Last weekend some people from the High Commission and their friends went shooting. We went to City Square Shooting Gallery here in KL and spent the afternoon learning how to safely shoot and then firing Glock 17s (“law enforcement’s favourite”) at their indoor range. It was good fun and I’d happily go again sometime.
The event surprisingly took most of the day. We originally thought it would be over after a couple of hours, but it went for nearly 5 hours (not counting transport). Luckily, lunch and drinks were included. A couple of hours were taken with safety and training briefings. There was a huge emphasis on safety – and rightly so. They said at least one of us would be stopped by an instructor aswe tried to turn around and talk to the group with a gun in our hand – and sure enough someone did (not me!). After the training it was off to the range.
We practiced firing at targets 6, 11 and 15 metres distant. I found it surprisingly hard. The recoil was strong and the gun would kick alarmingly. I was concerned it might jump out of my hands. As a result I held it ever tighter trying to stop the movement. My hands and shoulders became quickly tired. After a while I learned to trust I wouldn’t drop it and relaxed enough to improve my aim. My practice session shots weren’t very accurate. My eyesight became fuzzy after a couple of shots and constantly required a short rest to even clearly see the sights at armslength. There was also no immediate feedback – I couldn’t see where the bullet was going. Falling back on old archery memories I focused on a repeatable action rather than a high score and was pleased to see a reasonably clustered set of shots regardless of the distance.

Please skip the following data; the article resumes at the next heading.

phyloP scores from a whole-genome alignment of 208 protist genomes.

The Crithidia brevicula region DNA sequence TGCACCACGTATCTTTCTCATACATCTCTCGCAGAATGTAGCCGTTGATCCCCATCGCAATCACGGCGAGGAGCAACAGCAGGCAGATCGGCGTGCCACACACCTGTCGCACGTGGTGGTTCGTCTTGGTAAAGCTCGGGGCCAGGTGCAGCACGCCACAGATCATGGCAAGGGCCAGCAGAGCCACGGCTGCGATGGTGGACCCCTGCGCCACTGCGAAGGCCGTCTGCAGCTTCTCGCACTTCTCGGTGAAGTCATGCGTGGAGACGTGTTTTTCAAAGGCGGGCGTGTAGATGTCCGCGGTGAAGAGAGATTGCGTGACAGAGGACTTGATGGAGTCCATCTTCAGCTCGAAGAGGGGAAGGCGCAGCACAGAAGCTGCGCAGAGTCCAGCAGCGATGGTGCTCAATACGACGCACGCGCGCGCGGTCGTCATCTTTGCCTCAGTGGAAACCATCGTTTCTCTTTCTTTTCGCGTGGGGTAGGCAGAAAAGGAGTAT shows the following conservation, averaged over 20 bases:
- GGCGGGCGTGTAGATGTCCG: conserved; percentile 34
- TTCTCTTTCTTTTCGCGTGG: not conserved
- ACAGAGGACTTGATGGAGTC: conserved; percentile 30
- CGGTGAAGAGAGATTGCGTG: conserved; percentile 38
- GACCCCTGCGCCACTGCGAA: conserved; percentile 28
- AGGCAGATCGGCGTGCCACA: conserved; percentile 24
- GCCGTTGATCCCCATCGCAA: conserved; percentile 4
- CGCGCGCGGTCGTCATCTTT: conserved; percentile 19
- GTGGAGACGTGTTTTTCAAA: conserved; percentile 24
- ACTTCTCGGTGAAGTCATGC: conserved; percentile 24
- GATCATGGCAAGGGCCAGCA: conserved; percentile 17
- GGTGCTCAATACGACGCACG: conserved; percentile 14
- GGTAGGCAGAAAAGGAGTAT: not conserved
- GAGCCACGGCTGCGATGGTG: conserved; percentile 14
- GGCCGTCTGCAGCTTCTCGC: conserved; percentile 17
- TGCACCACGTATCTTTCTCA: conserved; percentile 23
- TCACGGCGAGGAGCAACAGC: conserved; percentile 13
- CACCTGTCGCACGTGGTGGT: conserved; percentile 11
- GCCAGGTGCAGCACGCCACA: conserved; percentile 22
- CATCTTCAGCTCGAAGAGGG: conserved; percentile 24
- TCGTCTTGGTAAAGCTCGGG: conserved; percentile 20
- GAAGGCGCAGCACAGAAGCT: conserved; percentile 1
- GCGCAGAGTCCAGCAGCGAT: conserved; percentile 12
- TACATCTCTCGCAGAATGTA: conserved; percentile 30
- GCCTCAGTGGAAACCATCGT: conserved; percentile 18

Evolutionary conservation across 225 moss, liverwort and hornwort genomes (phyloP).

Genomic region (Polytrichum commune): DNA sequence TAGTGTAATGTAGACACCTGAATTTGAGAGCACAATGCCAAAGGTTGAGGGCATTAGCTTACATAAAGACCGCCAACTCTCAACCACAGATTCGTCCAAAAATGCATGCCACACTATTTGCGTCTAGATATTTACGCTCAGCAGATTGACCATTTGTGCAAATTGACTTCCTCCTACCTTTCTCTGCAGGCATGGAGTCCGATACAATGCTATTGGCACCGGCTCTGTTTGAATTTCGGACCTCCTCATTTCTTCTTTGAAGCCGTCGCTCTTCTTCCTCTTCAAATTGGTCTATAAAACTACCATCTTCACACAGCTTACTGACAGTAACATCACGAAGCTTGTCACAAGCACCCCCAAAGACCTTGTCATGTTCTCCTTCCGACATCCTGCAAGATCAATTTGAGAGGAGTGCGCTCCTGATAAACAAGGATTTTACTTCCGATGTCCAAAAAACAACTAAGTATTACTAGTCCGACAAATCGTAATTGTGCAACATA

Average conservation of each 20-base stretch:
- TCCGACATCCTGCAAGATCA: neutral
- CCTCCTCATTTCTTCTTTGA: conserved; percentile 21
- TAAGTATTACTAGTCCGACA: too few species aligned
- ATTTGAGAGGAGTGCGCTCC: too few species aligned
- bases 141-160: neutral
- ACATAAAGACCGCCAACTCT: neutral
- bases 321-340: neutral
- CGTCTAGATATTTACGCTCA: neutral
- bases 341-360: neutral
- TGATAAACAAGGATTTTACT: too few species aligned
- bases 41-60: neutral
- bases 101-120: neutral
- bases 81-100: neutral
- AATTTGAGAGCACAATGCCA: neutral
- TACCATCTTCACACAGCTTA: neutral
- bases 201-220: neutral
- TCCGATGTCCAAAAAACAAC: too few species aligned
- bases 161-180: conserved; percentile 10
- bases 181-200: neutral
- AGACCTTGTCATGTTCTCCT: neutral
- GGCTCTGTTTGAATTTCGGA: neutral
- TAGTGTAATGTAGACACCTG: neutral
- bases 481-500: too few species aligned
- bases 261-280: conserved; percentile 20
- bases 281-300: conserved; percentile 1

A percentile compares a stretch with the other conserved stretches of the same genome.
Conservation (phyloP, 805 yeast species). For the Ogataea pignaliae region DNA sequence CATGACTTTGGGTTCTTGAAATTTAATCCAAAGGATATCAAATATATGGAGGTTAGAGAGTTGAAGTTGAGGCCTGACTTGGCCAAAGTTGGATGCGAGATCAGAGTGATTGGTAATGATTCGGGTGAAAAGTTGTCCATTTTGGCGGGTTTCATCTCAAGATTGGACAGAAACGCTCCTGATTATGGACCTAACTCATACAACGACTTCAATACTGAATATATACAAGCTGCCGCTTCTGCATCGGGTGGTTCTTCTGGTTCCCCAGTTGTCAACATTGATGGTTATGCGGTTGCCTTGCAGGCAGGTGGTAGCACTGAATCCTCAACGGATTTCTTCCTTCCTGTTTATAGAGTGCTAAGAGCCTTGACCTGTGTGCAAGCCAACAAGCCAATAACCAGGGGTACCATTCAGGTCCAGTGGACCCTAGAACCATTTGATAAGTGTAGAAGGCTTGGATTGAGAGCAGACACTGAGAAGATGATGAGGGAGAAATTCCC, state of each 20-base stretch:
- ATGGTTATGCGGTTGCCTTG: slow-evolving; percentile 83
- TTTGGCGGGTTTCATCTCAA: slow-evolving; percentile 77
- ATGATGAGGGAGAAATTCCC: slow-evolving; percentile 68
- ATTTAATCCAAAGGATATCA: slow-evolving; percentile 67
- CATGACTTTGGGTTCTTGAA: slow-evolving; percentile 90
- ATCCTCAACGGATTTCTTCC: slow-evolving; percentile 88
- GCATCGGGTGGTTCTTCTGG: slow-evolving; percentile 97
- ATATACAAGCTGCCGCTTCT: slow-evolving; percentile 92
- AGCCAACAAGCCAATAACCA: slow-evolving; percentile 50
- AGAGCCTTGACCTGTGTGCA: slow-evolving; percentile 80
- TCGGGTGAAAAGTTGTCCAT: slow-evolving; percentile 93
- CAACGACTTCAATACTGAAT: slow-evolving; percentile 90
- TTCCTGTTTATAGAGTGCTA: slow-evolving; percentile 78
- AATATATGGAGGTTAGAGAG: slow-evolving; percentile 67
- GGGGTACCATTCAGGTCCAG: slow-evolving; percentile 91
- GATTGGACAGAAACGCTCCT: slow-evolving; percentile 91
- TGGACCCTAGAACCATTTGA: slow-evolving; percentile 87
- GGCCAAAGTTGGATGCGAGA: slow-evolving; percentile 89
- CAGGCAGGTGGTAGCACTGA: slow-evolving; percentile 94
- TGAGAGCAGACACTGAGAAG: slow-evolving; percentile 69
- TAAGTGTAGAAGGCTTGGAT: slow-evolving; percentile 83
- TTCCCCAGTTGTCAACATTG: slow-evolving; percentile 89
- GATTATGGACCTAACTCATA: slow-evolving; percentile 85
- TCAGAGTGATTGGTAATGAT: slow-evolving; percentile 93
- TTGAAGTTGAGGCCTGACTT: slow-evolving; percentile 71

Then we had a short competition for the inaugural (handmade!) shooting trophy – 5 rounds at each range. I adjusted my aim, closed my eyes briefly after each shot, and regularly relaxed my arms between shots rather than keeping them permanently tense. In the practice session, my aim was low and to the left (apparently a strong sign of dragging the trigger with a rough action). So I just aimed a little high and to the right. I didn’t expect to do very well – 3 of the participants were ex-military and a couple of others had been before. Thus I was quite calm after firing the first 10 rounds. It was a surprise to see I shot a 48 out of 50 and was a long way in the lead with only 5 rounds at 15m to go. I was much more nervous for the last 5 shots and could feel my beating heart. I was surprised by 3 of the shots firing as I didn’t realise how far the trigger was depressed at the time. Sure enough 3 of my rounds (which I assumed to be the unexpected ones) went low. However the other 2 bullseyed for a final score of 64/75, just beating the second place 62. I won the trophy (and bragging rights) which now sits on the living room cabinet.
After leaving the range with the trophy we had some difficulty catching a taxi. Many drove past us and one made a strange waving hand signal at us. When one finally stopped and I got in, the driver’s first words were “is that a gun!”. I had to give him the trophy so he could see it was a toy before he would take us home.